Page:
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All Posts by aesperus

All Posts by aesperus

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Nicely written article Bill.

I think one of the things to keep in mind, though (going off the original quote at the top of your article), is that's not how consumers (gamers) think. Your source is absolutely right, though. This is a creative industry, and as such we grow from our failures, and things like growing pains are a very real part of paving the way forward. The problem is, while most developers are keen on trying new things, on experimenting with new ways to make a game and new mechanics to put in them; gamers are fighting to keep more of the same. We even reflect this in our spending habits as we significantly fund sequels more than new IPs. This tug of war isn't unique to MMOs by any means, but it most definitely exists within this genre.

The problem with WoW (and games like it), is it shows a potential trend that is VERY unsettling. Essentially it's the 'first = best' mentality. Where the first game to popularize a genre essentially takes all the players. It's not quite a trend yet, but it could easily become one. We have this with WoW, we have it with Minecraft, and we have it w/ League of Legends. And in each genre other games trying to expand on them struggle. Ironically out of the 3 MMOs seem to be doing the best, whereas most MOBAs fade fast (with Smite being one of the only ones to really carve out a niche for itself). For builder/ sandbox games like Minecraft, no one plays terraria, or starbound, or rust anymore.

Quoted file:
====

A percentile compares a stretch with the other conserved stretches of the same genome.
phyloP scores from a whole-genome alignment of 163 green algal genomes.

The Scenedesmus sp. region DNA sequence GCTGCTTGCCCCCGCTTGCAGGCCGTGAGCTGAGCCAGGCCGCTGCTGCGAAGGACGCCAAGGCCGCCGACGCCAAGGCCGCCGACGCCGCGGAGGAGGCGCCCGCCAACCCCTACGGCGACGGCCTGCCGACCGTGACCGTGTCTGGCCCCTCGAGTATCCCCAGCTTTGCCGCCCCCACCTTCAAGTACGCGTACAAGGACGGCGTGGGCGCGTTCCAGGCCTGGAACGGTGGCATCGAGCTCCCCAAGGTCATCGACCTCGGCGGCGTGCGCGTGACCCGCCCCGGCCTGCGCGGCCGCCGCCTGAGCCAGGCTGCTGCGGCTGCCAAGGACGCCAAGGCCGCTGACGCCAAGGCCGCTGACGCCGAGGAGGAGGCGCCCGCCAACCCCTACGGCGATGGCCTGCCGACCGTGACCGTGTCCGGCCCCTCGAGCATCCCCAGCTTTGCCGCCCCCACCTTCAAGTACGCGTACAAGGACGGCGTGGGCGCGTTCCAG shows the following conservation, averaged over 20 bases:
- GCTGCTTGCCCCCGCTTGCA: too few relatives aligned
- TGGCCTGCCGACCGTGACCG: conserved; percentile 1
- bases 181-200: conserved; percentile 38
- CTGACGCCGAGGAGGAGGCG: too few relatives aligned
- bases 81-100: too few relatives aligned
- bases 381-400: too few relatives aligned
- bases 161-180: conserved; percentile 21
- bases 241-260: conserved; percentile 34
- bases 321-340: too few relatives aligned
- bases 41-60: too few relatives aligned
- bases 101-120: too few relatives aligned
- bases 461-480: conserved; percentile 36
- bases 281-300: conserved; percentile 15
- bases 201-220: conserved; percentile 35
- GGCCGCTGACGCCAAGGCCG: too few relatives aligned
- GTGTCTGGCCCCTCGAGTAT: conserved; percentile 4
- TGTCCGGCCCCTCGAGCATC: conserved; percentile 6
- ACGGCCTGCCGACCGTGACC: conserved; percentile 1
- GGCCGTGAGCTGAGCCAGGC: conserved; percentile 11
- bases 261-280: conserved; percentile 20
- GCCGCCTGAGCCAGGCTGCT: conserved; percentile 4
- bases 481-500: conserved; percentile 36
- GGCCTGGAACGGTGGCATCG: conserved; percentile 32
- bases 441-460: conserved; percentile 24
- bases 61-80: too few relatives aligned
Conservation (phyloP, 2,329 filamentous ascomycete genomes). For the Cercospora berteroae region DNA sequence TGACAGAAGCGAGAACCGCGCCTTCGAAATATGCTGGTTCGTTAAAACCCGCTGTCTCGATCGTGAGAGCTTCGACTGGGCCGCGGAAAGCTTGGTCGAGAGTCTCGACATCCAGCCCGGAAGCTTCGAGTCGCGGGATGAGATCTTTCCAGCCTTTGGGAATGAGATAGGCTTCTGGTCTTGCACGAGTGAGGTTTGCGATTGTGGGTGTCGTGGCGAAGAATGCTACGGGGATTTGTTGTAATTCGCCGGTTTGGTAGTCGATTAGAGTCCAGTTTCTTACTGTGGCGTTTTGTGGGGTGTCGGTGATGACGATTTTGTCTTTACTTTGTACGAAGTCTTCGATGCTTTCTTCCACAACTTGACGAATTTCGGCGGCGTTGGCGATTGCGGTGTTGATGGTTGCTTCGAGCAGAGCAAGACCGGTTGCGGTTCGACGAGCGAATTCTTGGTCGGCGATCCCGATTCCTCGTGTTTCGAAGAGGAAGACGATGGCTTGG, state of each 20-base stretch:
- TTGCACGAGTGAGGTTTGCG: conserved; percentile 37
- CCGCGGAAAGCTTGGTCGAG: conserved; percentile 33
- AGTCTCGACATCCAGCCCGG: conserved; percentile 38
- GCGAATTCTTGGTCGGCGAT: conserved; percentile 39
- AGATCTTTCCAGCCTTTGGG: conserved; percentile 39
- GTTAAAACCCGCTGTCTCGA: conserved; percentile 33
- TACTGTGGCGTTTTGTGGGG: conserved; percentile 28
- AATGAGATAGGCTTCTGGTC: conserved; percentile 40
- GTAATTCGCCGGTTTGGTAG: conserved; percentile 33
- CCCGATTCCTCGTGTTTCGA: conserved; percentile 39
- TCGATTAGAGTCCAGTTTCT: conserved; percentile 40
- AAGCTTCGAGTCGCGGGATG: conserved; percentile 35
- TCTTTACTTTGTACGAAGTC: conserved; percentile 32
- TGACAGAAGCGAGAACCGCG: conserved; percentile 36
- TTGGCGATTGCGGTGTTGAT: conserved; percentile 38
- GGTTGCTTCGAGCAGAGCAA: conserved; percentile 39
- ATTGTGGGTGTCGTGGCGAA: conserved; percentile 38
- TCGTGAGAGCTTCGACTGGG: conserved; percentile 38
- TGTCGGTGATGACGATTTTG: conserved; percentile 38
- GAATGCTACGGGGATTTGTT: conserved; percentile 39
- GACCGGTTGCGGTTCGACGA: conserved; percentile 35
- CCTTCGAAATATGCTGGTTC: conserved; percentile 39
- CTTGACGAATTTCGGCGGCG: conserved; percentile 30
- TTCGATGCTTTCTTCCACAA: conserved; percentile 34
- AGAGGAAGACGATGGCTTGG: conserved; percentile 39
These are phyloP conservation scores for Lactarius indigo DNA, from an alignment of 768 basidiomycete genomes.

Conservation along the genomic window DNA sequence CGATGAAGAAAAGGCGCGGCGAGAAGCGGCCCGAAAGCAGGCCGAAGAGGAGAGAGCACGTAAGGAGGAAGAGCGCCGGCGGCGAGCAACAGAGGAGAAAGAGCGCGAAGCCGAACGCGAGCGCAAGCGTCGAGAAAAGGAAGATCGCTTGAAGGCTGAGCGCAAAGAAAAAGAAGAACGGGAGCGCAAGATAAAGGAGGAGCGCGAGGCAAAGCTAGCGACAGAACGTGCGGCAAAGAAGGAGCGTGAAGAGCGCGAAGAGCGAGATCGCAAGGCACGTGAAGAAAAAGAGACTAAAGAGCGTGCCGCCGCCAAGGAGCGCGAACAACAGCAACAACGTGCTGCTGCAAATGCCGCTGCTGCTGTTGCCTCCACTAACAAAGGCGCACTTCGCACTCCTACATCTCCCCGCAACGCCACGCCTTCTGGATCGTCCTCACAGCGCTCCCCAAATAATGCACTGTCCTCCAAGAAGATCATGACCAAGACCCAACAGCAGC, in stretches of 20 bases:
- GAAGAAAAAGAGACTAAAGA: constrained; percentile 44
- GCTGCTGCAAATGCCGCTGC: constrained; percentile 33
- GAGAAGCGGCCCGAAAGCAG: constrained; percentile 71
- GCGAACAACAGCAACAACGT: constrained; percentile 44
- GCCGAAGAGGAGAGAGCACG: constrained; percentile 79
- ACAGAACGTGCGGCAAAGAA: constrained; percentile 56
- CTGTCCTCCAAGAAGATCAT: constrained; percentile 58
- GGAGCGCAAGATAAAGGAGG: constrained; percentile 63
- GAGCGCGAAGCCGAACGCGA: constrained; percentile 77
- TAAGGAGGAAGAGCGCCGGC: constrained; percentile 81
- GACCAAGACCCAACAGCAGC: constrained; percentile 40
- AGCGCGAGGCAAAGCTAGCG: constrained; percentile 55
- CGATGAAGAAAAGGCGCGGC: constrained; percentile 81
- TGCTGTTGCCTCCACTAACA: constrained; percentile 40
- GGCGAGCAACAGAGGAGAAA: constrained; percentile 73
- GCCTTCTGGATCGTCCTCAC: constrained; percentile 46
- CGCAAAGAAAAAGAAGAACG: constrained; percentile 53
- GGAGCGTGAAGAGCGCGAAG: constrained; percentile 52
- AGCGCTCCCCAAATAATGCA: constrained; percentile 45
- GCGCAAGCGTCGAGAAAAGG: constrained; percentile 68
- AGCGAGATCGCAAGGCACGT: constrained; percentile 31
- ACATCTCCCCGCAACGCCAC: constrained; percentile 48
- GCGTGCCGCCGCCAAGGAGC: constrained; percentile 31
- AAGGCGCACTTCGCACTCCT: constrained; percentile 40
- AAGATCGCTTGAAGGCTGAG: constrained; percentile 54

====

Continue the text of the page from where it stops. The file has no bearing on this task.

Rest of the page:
I hope that as games continue to evolve, so do we as players. There are many good games out there, with more being made every year. They may not be in our preferred genre, but that doesn't mean we shouldn't be giving them a fair chance. And if the above trend becomes more of a reality, then the only real innovation we're going to see will be outside our comfort zones.

I find it ironic how many people are saying 'F2P killed this genre' when (with the exceptions of WoW and EvE) most of the games today would be gone if still on the sub model.

Hate the model all you want, but there is a reason everyone's been switching over to it. And it's not out of some hipster 'this is the newest cool thing' mentality. Most people (studios and players) were against the F2P model when it was first brought to light. But after numerous examples people began to see that it was one of the best ways to save a game dying on the sub model. And that's still true today.